Banks Set to Win Derivatives Relief in New EU Trading RulesBy
ESMA rules for package transactions take ‘cautious approach’
Rules could lead to exemption for half of trading volume
Banks and asset managers have pushed for more than a year to have many of their derivatives exempted from new European Union trading rules the industry says would send costs spiraling. Now they’re on the verge of success.
The European Securities and Markets Authority has relaxed its proposal for determining when many common types of transactions must occur on trading platforms under new pre-trade transparency requirements that are expected to increase competition among dealers. ESMA, the EU’s chief markets regulator, adopted a “more cautious approach” after industry groups said an earlier proposal was too far-reaching.
In draft rules published on Feb. 28, ESMA narrowed the criteria for when so-called package transactions, which could account for more than half of the market in interest-rate swaps and other types of derivatives, are considered liquid enough that they must meet the MiFID II rules that take effect on Jan. 3.
The draft standards “include some important improvements” and will allow the trades to continue to be an “efficient and cost-effective way of managing risk,” Roger Cogan, head of European public policy at the International Swaps and Derivatives Association, said on March 1. “If the pre-trade transparency regime is applied to illiquid packages, it would result in greater execution risk and higher costs.”
The move shows how regulators and the industry continue to debate intricate details in the regulatory rule book that will go a long way toward determining the power of restrictions written in response to the 2008 financial crisis. The law was originally intended to close loopholes that policy makers said allowed many trades to escape regulatory scrutiny.
The law increases pre-trade transparency by requiring trading platforms to make public bids and offers for many stocks, bonds and derivatives. That level of information about package trades could increase competition between banks and affect prices, ESMA said. However, it could also discourage banks from participating on platforms because the extra transparency could affect their own ability to hedge risks they take on by doing the deals, according to the regulator.
Lawmakers amended the law last year to grant an exemption for certain package transactions, which include two or more linked contracts that firms use to hedge or speculate on the price of an interest rate or other asset. ESMA’s regulation further defines which packages will get the waiver. Package trades can take various forms, and can include swaps, futures, bonds and other contracts.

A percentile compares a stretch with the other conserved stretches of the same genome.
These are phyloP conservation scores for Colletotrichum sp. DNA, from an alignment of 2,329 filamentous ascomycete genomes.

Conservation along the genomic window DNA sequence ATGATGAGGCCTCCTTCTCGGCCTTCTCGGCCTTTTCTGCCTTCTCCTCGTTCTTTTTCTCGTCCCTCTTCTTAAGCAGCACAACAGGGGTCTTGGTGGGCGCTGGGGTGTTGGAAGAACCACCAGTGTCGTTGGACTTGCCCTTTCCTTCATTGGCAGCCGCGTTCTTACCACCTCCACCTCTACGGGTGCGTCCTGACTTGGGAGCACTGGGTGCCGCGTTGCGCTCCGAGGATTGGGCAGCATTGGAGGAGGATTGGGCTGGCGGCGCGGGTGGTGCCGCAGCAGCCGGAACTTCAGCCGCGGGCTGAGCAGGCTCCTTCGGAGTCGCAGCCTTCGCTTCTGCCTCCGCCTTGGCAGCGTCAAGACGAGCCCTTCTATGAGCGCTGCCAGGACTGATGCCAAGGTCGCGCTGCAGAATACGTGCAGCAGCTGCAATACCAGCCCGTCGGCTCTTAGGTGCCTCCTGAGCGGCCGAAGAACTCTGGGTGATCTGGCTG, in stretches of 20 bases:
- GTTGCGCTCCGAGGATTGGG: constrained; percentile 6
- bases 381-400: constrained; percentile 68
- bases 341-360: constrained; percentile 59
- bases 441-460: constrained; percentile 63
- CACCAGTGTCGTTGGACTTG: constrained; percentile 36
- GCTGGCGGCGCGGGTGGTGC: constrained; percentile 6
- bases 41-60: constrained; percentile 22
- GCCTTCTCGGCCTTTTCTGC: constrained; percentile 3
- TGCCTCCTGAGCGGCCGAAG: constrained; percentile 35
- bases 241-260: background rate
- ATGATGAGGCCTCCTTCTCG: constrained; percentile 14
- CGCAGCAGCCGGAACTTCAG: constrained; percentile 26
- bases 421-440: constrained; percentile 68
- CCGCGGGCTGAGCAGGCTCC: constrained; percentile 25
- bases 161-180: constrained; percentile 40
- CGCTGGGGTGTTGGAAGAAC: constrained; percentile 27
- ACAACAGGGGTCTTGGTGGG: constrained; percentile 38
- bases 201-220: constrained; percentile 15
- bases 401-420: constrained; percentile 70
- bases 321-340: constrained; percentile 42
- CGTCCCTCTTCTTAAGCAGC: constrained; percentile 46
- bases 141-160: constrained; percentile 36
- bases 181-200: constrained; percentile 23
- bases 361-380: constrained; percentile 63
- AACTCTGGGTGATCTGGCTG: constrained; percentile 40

The new standard is a “welcoming and noticeable change” and responded to industry concerns that there was scant time to develop the rules and little comprehensive data about the market, said Dan Marcus, global head of strategy and business development at Cie. Financiere Tradition SA.
“Overall, a balance has been achieved between agreeing a set of rules and standards that are both comprehensive and practically applicable,” Marcus said. Tradition is one of the world’s largest inter-dealer brokers and operates trading platforms for derivatives and other assets.
In its final draft, ESMA said the revised standard “narrows down considerably the universe of package orders that qualify as having a liquid market as a whole.”
As a result, major portions of the derivatives market may not need to meet the pre-trade requirements. While ESMA gave no estimate of its own, one large broker said that almost 80 percent of volume in interest-rate derivatives is executed through package orders. A trading venue said 34 percent of its volume in interest rate trades and 48 percent in equity derivatives are executed as packages. ESMA didn’t name the firms.
The Wholesale Market Brokers’ Association, which represents inter-dealer brokers and trading platforms including BGC Partners and Tullett Prebon Ltd., said its members arrange about two-thirds of their business in the form of packages of trades.
Under the proposal, packages that have more than four components aren’t considered liquid. The transactions can sometimes have as many as 20 components. In addition, invoice spreads, a common type of trade, would be exempted. While ESMA said some cross-asset trades -- such as packages with an interest rate and a sovereign bond -- are probably liquid, the regulator excluded them at the moment in favor of a cautious approach to the question.
ESMA sent its proposals to the European Commission, the EU’s executive arm, for endorsement. A commission spokeswoman declined to comment on the draft.